NEW YORK — About 1.9 million homes entered the foreclosure process in 2011, the lowest level since 2007 when the recession began, according to a report Thursday by the foreclosure listing firm RealtyTrac Inc.
The firm cautioned that the decline does not necessarily indicate that the housing market is getting better, as many foreclosures have been delayed due to confusion over documentation and legal issues involved in the process.
There have also been problems with the way some lenders were handling foreclosures. Specifically, signing off on home foreclosures without first verifying documents — a practice referred to as "robo-signing." Many of the nation's largest banks reacted by temporarily ceasing all foreclosures, re-filing previously filed foreclosure cases and revisiting pending cases to prevent errors.
"Foreclosures were in full delay mode in 2011, resulting in a dramatic drop in foreclosure activity for the year," RealtyTrac CEO Brandon Moore said in a statement.
The listing firm anticipates that 2012's foreclosure rate will be higher than last year's, but will remain below the peak of 2010.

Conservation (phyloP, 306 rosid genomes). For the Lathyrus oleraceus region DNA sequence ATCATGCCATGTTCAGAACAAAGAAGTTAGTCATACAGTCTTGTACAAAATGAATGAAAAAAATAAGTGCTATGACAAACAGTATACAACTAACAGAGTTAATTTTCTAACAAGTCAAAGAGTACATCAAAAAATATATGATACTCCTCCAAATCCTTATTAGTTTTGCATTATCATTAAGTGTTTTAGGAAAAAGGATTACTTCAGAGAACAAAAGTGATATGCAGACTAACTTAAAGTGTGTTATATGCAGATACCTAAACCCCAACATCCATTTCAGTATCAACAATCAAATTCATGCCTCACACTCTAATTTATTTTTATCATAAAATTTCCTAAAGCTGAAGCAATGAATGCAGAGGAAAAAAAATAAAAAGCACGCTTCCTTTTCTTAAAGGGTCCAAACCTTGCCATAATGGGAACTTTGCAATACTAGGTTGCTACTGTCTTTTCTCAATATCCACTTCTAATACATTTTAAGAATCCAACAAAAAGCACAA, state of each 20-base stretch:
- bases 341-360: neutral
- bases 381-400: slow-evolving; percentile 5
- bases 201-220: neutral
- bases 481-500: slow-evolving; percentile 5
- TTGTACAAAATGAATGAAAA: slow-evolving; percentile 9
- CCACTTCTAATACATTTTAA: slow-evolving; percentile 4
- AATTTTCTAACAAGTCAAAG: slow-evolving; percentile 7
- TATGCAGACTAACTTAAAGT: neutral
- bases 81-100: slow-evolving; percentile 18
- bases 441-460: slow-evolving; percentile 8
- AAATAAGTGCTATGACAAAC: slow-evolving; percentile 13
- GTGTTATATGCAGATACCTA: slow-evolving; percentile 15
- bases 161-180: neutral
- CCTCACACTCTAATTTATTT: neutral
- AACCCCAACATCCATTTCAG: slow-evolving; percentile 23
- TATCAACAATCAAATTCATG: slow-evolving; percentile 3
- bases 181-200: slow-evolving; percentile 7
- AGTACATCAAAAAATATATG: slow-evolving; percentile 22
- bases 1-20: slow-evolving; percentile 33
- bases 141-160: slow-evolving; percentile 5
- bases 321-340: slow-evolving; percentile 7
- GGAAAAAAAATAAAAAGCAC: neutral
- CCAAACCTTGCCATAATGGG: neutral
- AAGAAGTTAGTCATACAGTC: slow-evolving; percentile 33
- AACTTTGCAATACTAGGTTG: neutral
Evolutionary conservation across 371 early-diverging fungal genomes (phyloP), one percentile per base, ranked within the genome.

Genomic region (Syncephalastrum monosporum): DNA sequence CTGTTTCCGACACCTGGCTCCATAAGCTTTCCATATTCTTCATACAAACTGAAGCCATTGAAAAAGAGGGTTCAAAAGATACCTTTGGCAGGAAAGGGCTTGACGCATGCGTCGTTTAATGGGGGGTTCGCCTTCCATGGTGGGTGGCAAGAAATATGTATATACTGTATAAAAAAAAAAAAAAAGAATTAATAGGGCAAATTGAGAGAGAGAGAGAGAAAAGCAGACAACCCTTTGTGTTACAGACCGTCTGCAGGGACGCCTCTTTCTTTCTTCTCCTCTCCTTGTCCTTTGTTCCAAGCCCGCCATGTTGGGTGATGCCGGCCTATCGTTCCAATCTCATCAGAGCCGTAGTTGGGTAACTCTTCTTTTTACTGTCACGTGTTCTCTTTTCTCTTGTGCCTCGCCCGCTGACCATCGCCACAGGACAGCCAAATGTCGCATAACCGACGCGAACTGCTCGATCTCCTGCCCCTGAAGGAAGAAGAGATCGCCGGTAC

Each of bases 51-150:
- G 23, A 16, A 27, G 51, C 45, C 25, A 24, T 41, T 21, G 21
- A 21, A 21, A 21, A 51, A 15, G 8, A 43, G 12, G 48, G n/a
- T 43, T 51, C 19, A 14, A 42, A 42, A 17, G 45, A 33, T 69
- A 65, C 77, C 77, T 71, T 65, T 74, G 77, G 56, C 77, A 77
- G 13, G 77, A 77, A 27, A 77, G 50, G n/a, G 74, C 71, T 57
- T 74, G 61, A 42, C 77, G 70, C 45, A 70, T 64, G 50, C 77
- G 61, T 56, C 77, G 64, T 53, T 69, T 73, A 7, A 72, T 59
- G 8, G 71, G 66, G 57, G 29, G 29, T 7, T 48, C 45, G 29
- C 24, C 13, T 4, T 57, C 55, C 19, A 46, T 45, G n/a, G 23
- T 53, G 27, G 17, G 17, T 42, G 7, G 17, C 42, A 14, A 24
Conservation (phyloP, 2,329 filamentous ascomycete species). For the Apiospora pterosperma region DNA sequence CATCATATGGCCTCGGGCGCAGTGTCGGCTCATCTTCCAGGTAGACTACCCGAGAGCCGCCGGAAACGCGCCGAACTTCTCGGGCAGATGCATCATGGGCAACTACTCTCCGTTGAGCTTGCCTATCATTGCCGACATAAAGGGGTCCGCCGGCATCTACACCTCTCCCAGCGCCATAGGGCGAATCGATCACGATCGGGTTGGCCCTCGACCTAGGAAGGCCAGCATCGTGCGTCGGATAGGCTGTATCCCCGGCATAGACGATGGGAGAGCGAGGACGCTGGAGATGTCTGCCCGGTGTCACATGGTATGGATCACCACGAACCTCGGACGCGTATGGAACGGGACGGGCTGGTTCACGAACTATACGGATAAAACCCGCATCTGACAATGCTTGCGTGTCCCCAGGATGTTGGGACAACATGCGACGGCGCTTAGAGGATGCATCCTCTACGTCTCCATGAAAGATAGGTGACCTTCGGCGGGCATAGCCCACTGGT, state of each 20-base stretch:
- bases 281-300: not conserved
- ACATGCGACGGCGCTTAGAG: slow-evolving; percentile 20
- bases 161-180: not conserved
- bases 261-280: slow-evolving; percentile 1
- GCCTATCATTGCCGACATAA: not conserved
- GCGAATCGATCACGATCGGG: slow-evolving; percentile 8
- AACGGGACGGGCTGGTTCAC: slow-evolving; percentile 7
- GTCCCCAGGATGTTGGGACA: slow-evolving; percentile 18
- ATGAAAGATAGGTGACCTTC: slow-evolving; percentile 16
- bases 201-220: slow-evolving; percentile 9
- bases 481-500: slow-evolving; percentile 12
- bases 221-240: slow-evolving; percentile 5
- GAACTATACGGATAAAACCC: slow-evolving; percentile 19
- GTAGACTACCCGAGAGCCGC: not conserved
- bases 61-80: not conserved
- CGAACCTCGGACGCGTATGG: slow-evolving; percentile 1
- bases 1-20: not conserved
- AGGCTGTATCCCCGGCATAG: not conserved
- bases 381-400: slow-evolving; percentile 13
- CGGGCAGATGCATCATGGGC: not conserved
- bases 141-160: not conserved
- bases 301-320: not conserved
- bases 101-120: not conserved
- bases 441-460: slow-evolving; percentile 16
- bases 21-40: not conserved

High unemployment, a sluggish housing market and falling home values remain major factors in homeowners falling behind on their mortgage payments. Many borrowers also have simply stopped paying their mortgage because they owe more on the mortgage than the home is worth.
RealtyTrac said that 2011's foreclosure activity is 34 percent lower than 2010 and the lowest since 2007. The Great Recession began in December 2007 and ended in June 2009.
In 2011, Nevada, Arizona and California were among those with the most foreclosures. Other states among those with the highest foreclosure rates for the year were Georgia, Michigan, Florida, Illinois, Colorado and Idaho.
The company said that December's foreclosure filings on 205,024 homes were the lowest monthly total since November 2007. The figure was also 20 percent below the prior-year period's results.
In the fourth quarter, there were foreclosure filings for 586,133 homes in the U.S., down 27 percent from a year earlier.